Payoff uncertainty, bargaining power, and the strategic sequencing of bilateral negotiations
Summary (3 min read)
- When both sellers are strong bargainers, the buyer’s concern for aggressive pricing shifts to the last seller.
- The authors paper belongs to a growing literature on one-to-many bargaining, and complements several papers that address the issue of optimal bargaining sequence without payoff uncertainty.
- In Section 5, the authors show that the buyer’s expected payoff may decrease with her own bargaining power and examine the two procurement policies alluded to above.
2 The Model
- An employer often has to interview a job candidate to determine the match value; a home-owner frequently needs to consult with a contractor for a customized project; and a real-estate developer may require access to the construction history of a land parcel from the landowner.
- It is also conceivable that αi may simply reflect the intrinsic bargaining ability of the seller vis-à-vis the buyer.
- Having obtained the two prices pi and pj , and ascertained her valuations v i and vj , the buyer decides which goods to purchase (if any).
- Thus, the authors call any equilibrium inefficient if it involves less than joint purchase with a positive probability.
2.1 Discussion of the Assumptions
- The authors keep each buyer-seller bargaining simple to better focus on sequencing; nevertheless, their one-shot bargaining can be a good approximation of applications in which the buyer has a short time to acquire the goods, or else the trade opportunity is lost.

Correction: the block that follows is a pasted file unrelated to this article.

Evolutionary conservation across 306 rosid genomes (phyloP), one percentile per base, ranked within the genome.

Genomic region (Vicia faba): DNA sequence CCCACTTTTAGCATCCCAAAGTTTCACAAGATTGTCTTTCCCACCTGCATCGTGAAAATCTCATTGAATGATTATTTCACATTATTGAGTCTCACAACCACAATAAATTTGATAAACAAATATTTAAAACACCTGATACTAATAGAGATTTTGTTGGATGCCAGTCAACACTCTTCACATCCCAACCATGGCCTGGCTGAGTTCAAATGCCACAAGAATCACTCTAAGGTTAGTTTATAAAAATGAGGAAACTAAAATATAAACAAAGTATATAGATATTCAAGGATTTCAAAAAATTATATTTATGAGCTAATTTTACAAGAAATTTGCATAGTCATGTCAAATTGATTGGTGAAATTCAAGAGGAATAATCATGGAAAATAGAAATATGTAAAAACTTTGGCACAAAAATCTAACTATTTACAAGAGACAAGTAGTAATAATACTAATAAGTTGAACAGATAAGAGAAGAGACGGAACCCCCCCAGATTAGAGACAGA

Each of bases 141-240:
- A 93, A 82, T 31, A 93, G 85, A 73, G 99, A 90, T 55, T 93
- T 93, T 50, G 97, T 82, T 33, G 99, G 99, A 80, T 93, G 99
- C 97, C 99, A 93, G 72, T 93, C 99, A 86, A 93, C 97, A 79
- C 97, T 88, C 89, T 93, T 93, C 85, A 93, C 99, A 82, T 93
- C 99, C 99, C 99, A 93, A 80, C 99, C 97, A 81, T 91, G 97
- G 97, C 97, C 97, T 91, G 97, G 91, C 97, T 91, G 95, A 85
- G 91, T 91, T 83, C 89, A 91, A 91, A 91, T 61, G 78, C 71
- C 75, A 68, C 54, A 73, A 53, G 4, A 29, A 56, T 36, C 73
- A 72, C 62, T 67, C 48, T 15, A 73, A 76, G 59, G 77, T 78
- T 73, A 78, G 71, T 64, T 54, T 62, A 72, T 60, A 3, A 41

- But, such a “monotonic” incentive would then lead to the 12For instance, for many customized goods and services such as home re-modeling and landscaping, contractors give a free price estimate to which the customer needs to respond in a short-time period.
- 6 full disclosure of pi, much like in the literature on signaling a verifiable quality, e.g., Grossman (1981).
- Perhaps, what is more important is that sellers know the sequence.
- The authors envision environments where any meeting between the buyer and sellers is highly visible or publicized, or it can be easily inferred by the sellers from the calendar time.
3 Equilibrium Characterization
- The authors characterize the equilibrium prices for a fixed negotiation sequence.
- Recall, however, that the authors break ties in favor of social efficiency.
- This requires a price coordination with seller j.
- Note also that as the likelihood of having a low-value product j, qj, increases, seller j’s price decreases; but seller i’s price is increasing in qj only when αj is large due to the coordination incentive.
4 Strategic Sequencing
- A key observation from Proposition 2 is that for a fixed sequence of negotiations, the sellers’ bargaining powers and the buyer’s payoff uncertainty each influence equilibrium prices.